Wednesday, August 20, 2008

Right to reinstatement under USERRA for returning military personnel is absolute

In 1994, Congress enacted USERRA (the Uniformed Services Employment and Reemployment Rights Act), to protect the employment rights of the men and women who serve our country. Although this statute is not litigated as often as Title VII, it is nevertheless important to employers, especially in light of the number of military personnel returning from Iraq and Afghanistan.

USERRA guarantees returning veterans a right of prompt reemployment after military service, provided the employee meets five conditions:

  1. The employee must provide the employer notice that the employee intends to take leave for military service.
  2. The cumulative length of the employee's service cannot exceed five years.
  3. If the leave exceeded 30 days, the employee makes timely reapplication for employment.
  4. If the leave exceeded 30 days and upon the employer's request, the employee documents the timeliness of the reapplication and the duration of the leave.
  5. The employee's separation from military service was under "honorable conditions."

If an employee meets these conditions, the employer must promptly reinstate that employee in a position the employee might have reached had it not been for the intervening military service, at the level of pay, benefits, seniority, and status commensurate with that position.

What happens, however, if an employee meets these conditions, but the employer has a good faith doubt about the employee's veracity in documenting the leave? Can the employer refuse to reinstate the employee, or reinstate the employee to a lesser position while it sorts out its good faith doubt. According to Petty v. Metropolitan Gov't of Nashville-Davidson Cty. (6th Cir. 8/18/08), the right to reinstatement is absolute, and the employer cannot place conditions upon it if the employee meets all of the statutory requirements.

Brian Petty was a patrol sergeant in the Nashville police department prior to his deployment to Iraq. His tour of duty ended prematurely when he was brought up on military charges for bootlegging wine to Kuwaiti natives in exchange for work. In lieu of going forward with a court martial, Petty was permitted to resign “for the good of the service.” The Army accepted his resignation and dismissed all charges against him.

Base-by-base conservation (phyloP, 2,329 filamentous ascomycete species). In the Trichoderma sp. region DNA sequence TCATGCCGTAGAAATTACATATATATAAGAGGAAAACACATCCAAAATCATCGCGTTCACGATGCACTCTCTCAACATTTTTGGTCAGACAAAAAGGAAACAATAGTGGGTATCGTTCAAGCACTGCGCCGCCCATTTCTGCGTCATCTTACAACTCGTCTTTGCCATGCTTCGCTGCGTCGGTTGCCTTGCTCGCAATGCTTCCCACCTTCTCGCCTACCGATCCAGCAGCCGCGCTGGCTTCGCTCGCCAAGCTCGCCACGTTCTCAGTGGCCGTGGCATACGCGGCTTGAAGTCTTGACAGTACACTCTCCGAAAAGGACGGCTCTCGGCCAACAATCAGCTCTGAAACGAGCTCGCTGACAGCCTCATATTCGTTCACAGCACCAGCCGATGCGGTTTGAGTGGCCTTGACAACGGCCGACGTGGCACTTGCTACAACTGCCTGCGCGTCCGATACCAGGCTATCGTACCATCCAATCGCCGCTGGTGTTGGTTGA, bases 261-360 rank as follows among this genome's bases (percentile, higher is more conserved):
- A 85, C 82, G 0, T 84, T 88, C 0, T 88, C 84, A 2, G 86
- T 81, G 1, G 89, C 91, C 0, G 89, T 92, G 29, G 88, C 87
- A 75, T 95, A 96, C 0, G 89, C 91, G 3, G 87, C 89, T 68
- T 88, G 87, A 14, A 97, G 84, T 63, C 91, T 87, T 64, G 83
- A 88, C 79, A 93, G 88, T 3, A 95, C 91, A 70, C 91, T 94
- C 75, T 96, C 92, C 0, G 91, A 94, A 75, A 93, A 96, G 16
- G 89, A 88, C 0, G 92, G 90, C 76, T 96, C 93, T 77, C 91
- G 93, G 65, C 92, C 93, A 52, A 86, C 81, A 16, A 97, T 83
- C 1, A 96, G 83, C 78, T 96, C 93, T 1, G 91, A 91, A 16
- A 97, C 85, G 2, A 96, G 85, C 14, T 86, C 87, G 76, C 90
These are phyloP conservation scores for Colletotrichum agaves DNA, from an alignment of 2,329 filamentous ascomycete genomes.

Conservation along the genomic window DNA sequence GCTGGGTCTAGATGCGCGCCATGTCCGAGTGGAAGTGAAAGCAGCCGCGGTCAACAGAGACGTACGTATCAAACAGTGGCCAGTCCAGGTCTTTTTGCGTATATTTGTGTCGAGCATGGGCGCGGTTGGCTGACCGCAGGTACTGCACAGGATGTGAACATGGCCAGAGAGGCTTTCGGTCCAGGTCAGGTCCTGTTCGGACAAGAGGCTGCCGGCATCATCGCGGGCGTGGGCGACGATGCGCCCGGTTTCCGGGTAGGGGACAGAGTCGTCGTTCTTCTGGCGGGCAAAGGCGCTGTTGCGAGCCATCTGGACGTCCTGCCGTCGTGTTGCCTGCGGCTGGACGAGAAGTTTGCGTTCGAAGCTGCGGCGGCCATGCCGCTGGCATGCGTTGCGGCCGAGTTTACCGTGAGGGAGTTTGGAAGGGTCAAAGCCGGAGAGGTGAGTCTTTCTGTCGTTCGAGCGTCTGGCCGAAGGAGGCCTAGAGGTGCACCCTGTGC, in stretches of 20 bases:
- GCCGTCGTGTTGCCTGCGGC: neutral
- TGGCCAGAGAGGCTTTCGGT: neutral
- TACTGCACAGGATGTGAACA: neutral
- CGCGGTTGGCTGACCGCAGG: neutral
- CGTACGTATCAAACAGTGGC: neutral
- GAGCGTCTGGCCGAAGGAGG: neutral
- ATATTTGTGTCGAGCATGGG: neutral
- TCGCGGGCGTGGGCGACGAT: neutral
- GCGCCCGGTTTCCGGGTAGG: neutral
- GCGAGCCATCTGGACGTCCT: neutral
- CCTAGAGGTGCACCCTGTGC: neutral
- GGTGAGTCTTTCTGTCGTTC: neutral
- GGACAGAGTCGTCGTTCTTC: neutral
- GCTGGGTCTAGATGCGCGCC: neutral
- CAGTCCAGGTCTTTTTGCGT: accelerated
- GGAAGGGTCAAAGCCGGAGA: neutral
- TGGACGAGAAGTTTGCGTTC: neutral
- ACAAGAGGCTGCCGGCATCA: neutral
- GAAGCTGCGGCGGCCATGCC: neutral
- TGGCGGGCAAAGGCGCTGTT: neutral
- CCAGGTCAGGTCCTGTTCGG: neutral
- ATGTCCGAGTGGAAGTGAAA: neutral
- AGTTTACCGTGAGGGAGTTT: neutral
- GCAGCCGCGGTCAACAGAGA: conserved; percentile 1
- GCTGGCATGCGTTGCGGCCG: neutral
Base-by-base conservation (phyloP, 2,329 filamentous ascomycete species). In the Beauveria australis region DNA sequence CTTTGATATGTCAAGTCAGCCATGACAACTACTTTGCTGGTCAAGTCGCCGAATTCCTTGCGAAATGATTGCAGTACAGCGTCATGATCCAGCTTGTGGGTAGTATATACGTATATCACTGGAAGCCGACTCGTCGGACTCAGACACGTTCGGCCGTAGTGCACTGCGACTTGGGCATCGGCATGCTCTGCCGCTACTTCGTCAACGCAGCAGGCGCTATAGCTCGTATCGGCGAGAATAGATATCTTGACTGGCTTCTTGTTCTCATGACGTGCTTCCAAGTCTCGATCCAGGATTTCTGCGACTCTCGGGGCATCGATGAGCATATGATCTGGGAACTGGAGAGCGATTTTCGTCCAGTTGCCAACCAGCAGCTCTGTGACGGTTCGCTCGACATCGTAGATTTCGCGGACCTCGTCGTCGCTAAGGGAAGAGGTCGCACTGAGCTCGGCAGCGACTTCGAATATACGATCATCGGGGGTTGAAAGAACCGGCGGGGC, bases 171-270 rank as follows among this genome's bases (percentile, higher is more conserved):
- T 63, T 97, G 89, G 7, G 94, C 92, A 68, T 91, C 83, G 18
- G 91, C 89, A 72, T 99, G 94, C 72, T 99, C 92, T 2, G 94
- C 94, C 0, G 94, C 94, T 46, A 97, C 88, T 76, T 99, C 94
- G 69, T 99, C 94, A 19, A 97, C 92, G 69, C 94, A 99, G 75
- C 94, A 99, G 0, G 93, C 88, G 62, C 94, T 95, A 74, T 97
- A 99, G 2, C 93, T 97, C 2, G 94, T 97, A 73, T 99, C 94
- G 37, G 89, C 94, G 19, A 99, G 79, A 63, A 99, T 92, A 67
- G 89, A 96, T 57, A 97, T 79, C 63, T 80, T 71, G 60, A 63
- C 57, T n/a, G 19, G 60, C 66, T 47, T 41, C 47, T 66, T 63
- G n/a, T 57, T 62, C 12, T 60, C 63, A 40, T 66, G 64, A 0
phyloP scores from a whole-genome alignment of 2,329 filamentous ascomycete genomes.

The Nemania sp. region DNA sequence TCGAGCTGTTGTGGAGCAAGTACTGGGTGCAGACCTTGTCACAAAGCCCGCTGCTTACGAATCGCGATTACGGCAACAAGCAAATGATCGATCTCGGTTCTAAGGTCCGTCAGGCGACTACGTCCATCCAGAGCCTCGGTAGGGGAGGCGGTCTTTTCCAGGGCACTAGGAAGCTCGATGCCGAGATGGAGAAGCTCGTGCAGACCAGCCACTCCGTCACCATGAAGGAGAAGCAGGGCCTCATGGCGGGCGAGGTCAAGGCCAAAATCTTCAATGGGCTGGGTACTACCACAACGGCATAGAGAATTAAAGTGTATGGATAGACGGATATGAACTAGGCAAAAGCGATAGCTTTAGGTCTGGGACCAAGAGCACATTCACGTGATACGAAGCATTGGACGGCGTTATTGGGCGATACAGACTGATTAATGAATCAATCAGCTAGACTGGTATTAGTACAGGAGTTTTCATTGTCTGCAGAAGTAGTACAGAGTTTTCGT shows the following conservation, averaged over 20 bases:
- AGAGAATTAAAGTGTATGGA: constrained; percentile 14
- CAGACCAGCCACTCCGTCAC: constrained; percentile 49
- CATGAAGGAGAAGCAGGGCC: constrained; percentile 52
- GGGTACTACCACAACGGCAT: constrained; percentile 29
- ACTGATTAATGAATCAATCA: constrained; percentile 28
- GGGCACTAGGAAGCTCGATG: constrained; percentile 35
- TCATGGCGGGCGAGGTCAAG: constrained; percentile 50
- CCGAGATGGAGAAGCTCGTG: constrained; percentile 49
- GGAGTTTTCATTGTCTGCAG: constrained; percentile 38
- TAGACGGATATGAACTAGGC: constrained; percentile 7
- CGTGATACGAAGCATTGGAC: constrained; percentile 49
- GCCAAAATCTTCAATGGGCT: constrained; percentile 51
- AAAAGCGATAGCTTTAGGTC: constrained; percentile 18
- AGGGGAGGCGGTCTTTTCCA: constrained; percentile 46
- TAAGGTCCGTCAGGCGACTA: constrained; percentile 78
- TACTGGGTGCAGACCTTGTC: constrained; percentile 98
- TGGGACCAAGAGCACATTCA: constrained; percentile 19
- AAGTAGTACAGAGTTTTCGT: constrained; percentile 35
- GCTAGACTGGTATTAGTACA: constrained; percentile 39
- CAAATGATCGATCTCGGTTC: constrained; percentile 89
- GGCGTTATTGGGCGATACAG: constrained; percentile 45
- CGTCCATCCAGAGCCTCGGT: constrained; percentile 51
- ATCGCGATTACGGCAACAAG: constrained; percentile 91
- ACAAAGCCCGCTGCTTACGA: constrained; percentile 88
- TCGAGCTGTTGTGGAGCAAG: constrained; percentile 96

Petty had to fill out certain return to work paperwork at the Nashville police department. On that paperwork, he disclosed the charges that were brought against him. He was kept out of work, without pay, for a month while the police department investigated. It ultimately permitted Petty to return to work, albeit at a lesser position, answering phones and filling out paperwork at a desk. He remained at that desk job while the department continued to investigate the veracity of his representations about his military charges.

The Court ruled that if an employee meets all of the prerequisites for military leave, reinstatement to the same or similar position is mandatory. It is irrelevant if the employer has a good faith doubt in the veracity of return to work paperwork the employee completes.

It is of no consequence here that Metro believes it is obligated to “ensure that each and every individual entrusted with the responsibility of being a Metropolitan Police Officer is still physically, emotionally, and temperamentally qualified to be a police officer after having been absent from the Department.” In USERRA, Congress clearly expressed its view that a returning veteran’s reemployment rights take precedence over such concerns. Metro does not question Petty’s physical qualifications; instead, it questions only whether his conduct during his military service would disqualify him from returning to service in the police department. But Petty’s separation from military service is classified as “under honorable conditions,” which Congress has made clear suffices to qualify him for USERRA benefits.

Thus, the police department's doubt, in good faith or not, in Petty's veracity about his military criminal history is irrelevant to his return to work.

According to the Court, the employer's intent in not restoring the employee to his prior position is also irrelevant to the reemployment claim:

It is important to note that Petty was not required to make any showing of discrimination in order to sustain either of his reemployment claims. ... Section 4313 states that any “person entitled to reemployment under section 4312” — which we have found Petty to be — “shall be promptly reemployed in a position of employment in accordance with the” order of priority outlined in § 4313(a)(2). Thus, the express terms of § 4313 make its application contingent only on the prerequisites of § 4312, none of which include a showing of discrimination.

This case is significant for employers who deal with returning military personnel. It sets out a clear policy in favor of returning military personnel, and their absolute right to reinstatement if they simply meet the bare requirements of the statute. If the employer has a doubt in the employee's veracity, the employer's only option, under this case, is to reinstate the employee and then terminate after the fact for "just cause" if the employer verifies its doubts.

Next week, we'll take a look at the Court's handling of Petty's USERRA discrimination claim.